WWC review of this study

Supplementing literacy instruction with a media-rich intervention: Results of a randomized controlled trial [Media-rich early literacy supplement vs. media-rich science supplement]

Penuel, W. R., Bates, L., Gallagher, L. P., Pasnik, S., Llorente, C., Townsend, E., Hupert, N., Domínguez, X., & VanderBorght, M. (2012). Early Childhood Research Quarterly, 27(1), 115–127. Retrieved from: https://eric.ed.gov/?id=EJ947504

  • Randomized Controlled Trial
     examining 
    396
     Students
    , grade
    PK

Reviewed: February 2022

At least one finding shows strong evidence of effectiveness
At least one statistically significant positive finding
Meets WWC standards without reservations
Reading & Literacy Related outcomes—Statistically significant positive effects found
Outcome
measure
Comparison Period Sample Intervention
mean
Comparison
mean
Significant? Improvement
    index
Evidence
tier

Phonological Awareness and Literacy Screening PreK (PALS-PreK): Letter Sounds

Media-rich early literacy supplement vs. Other intervention

4 Weeks

Full sample;
396 students

N/A

N/A

Yes

 
 
21
 
More Outcomes

Phonological Awareness and Literacy Screening PreK (PALS-PreK): Letter name knowledge

Media-rich early literacy supplement vs. Other intervention

4 Weeks

Full sample;
396 students

N/A

N/A

Yes

 
 
16
 

Phonological Awareness Literacy Screening PreK (PALS): Beginning Sound Awareness

Media-rich early literacy supplement vs. Other intervention

4 Weeks

Full sample;
396 students

N/A

N/A

No

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Evidence Tier rating based solely on this study. This intervention may achieve a higher tier when combined with the full body of evidence.

Characteristics of study sample as reported by study author.


  • Female: 51%
    Male: 49%

  • Urban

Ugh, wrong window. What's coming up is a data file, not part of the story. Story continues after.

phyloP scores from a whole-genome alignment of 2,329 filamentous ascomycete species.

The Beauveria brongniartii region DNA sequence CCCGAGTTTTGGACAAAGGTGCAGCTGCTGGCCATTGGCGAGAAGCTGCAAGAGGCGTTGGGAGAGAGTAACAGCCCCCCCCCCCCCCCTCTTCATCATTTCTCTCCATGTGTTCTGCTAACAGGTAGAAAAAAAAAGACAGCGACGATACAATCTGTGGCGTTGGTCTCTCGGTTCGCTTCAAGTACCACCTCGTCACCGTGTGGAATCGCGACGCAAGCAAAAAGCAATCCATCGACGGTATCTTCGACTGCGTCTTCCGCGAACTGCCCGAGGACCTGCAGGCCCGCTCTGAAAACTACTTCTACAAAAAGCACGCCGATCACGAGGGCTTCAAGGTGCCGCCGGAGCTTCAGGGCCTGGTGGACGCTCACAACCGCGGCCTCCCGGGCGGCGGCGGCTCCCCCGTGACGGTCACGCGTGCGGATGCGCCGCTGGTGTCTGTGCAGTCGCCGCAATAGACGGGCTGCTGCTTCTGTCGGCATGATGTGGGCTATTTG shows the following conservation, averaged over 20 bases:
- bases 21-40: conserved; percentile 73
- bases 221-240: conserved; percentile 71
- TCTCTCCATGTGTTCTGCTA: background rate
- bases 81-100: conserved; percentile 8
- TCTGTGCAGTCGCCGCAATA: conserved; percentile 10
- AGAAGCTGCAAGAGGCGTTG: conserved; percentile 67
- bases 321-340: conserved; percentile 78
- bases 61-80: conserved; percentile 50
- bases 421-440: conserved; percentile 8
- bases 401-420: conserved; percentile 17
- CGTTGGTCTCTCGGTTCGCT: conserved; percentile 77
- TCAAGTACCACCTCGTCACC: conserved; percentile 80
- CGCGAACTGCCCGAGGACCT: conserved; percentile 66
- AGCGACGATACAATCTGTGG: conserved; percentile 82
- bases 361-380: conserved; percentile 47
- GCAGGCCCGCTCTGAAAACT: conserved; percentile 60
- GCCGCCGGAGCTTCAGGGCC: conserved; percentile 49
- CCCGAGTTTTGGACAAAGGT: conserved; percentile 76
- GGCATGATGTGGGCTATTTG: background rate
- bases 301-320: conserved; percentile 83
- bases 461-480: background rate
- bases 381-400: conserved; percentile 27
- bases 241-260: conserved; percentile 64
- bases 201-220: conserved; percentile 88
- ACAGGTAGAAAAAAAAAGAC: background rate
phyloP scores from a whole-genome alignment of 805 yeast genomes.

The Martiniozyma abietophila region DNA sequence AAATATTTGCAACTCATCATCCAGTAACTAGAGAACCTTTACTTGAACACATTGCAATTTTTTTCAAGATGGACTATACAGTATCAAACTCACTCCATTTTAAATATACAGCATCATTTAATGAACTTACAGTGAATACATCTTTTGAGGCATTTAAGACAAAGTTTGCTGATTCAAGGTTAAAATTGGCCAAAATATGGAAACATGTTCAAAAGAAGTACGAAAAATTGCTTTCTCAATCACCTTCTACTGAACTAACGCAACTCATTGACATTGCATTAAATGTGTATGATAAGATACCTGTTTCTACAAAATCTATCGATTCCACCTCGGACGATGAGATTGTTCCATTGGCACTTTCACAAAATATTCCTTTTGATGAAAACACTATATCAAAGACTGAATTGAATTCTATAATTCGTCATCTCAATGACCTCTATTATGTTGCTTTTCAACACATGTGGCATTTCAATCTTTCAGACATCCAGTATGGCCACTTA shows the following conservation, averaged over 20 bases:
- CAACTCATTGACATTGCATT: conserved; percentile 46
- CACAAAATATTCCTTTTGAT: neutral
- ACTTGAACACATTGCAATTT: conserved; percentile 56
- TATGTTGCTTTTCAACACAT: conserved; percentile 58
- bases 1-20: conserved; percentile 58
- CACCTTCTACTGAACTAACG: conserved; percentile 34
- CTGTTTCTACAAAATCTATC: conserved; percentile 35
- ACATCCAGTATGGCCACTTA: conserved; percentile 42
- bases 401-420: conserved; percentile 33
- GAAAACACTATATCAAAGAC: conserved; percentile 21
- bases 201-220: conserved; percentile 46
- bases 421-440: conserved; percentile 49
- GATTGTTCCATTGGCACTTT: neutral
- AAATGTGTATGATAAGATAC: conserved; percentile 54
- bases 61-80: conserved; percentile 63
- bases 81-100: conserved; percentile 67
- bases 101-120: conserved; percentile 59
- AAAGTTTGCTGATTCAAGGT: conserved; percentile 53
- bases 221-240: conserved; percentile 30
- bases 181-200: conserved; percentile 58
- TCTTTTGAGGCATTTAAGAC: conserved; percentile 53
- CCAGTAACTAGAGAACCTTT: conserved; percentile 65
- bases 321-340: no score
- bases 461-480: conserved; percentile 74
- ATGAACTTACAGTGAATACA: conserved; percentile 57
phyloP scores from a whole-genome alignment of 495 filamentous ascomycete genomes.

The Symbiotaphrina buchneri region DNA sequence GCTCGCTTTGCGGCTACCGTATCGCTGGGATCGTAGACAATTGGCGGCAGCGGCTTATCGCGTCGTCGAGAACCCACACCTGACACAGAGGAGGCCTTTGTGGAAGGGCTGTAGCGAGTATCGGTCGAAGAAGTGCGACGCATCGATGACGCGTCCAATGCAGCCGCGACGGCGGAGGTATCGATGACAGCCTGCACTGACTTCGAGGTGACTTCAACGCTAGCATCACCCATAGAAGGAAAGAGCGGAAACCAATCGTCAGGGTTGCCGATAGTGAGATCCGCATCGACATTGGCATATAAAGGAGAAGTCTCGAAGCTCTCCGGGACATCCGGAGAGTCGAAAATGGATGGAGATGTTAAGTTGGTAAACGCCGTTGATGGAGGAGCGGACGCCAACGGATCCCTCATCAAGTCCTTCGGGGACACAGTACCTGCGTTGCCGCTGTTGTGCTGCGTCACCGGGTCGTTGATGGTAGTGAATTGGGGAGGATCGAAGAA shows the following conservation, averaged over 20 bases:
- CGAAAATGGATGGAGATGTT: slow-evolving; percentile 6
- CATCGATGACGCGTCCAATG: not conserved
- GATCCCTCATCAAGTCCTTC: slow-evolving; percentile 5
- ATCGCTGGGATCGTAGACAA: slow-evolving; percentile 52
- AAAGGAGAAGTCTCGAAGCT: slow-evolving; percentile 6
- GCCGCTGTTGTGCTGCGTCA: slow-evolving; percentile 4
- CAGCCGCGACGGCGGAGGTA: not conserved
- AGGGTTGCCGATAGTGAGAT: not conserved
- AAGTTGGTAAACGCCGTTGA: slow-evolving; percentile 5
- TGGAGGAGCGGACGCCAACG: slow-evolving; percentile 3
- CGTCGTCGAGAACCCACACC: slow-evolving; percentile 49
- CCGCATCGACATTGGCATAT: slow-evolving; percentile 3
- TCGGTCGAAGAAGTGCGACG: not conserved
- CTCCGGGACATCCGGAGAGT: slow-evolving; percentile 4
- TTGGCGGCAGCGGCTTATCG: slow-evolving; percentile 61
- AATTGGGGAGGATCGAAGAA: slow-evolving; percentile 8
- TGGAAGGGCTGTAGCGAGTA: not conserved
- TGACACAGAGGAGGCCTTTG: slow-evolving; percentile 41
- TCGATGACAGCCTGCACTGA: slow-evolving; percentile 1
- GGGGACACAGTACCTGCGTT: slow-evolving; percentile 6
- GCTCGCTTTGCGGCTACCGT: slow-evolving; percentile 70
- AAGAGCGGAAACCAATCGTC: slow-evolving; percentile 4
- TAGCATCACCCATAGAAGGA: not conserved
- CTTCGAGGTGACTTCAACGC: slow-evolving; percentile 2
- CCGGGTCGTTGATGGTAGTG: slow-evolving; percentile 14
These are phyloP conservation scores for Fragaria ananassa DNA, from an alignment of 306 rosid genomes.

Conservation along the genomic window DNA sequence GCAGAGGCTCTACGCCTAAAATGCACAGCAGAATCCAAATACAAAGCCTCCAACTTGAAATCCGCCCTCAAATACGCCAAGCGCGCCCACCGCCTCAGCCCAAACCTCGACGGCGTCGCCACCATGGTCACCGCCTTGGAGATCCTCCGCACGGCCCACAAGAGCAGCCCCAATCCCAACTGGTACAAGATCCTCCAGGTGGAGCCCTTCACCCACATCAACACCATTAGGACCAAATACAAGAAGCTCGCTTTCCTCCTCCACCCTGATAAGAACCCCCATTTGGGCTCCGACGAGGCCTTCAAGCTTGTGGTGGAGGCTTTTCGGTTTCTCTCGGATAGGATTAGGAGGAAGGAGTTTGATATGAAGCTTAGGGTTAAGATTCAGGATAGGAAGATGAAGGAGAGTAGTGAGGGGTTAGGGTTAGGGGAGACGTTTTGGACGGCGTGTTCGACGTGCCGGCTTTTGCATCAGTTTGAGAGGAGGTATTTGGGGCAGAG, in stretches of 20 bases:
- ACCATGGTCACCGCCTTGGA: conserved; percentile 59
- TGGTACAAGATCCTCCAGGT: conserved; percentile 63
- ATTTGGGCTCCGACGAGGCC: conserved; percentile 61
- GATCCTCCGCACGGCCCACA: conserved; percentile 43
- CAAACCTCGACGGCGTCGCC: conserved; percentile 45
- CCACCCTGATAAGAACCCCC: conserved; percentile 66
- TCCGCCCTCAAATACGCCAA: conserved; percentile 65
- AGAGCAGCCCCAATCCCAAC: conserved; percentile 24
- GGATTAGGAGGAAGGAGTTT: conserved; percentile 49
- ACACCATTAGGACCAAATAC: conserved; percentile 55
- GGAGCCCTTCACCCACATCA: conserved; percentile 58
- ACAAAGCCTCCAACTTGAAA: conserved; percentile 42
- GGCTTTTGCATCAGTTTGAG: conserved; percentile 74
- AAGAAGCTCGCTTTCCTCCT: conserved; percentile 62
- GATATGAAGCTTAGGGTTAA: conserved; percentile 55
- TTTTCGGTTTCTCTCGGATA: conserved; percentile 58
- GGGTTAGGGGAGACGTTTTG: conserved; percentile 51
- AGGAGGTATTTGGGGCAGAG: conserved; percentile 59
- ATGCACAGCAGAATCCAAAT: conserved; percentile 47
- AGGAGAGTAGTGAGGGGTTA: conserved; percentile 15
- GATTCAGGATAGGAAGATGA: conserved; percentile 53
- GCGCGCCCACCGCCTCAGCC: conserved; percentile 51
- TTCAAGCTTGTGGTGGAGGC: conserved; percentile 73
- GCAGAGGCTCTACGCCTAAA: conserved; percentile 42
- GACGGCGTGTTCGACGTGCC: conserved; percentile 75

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    California, New York
  • Race
    Asian
    10%
    Black
    28%
    Native American
    3%
    Other or unknown
    4%
    White
    6%
  • Ethnicity
    Hispanic    
    53%
    Not Hispanic or Latino    
    47%

Setting

The study took place in 80 preschool classrooms that served primarily low-income children in the New York City and San Francisco metropolitan areas.

Study sample

Sixty-eight percent of the overall sample of children were low-income and 26 percent of children had a mother with less than a high school diploma. 51 percent of children were female, 53 percent were Hispanic, 28 percent were African American, 10 percent were Asian or Pacific Islander, 6 percent were White, and 3 percent were Native American.

Intervention Group

The intervention group received the PBS Kids Raising Readers Curriculum Supplement. The intervention condition was a literacy-focused curriculum supplement with digital media materials and coaching. The curriculum supplement focused on developing four early literacy skills: letter naming, identification of letter sounds, understanding of story and print concepts, and phonological awareness. The curriculum supplement took 10 weeks to implement and was intended to provide participating children with 25 hours of activities. These hours were in addition to the literacy program already in place within the participating centers.

Comparison Group

The comparison group supplement focused on science and included media elements with a 10-week science supplement video that consisted of full episodes of Sid the Science Kid (produced by KCET/Los Angeles with Jim Henson Productions) and self-contained “focused viewing” segments from Peep and the Big Wide World (produced by WGBH Educational Foundation). Teachers guided children in exploring science content that was conceptually linked to transformation and change. Activities and instructional content were based on everyday experiences that were easily observable with the five senses. Teachers assigned to the comparison group also received coaching; teachers provided parallel training and guidance to coaches about how to support implementation.

Support for implementation

Coaches provided assistance to teachers aimed at supporting their implementation of the supplement. To develop the relationship between coaches and teachers, orientation sessions were held where coaches exchanged contact information with teachers and communicated their goals and expectations. Coaches reviewed materials that had been shipped to teachers and that included all the digital and print content required to implement the supplement. In the field, in the first four to five weeks of the supplement, coaches were instructed to lead activities that had been scheduled that day, co-lead them with teachers, or observe as teachers implemented the activities, as appropriate. In subsequent weeks, the study team gave coaches discretion as to how many times to visit sites, though they continued to make weekly contact with sites to complete implementation logs. After the first five weeks, coaches could decide how often to visit classrooms, in consultation with the study team directors. If a site was having difficulty with implementation, then the coach was to visit the site.

 

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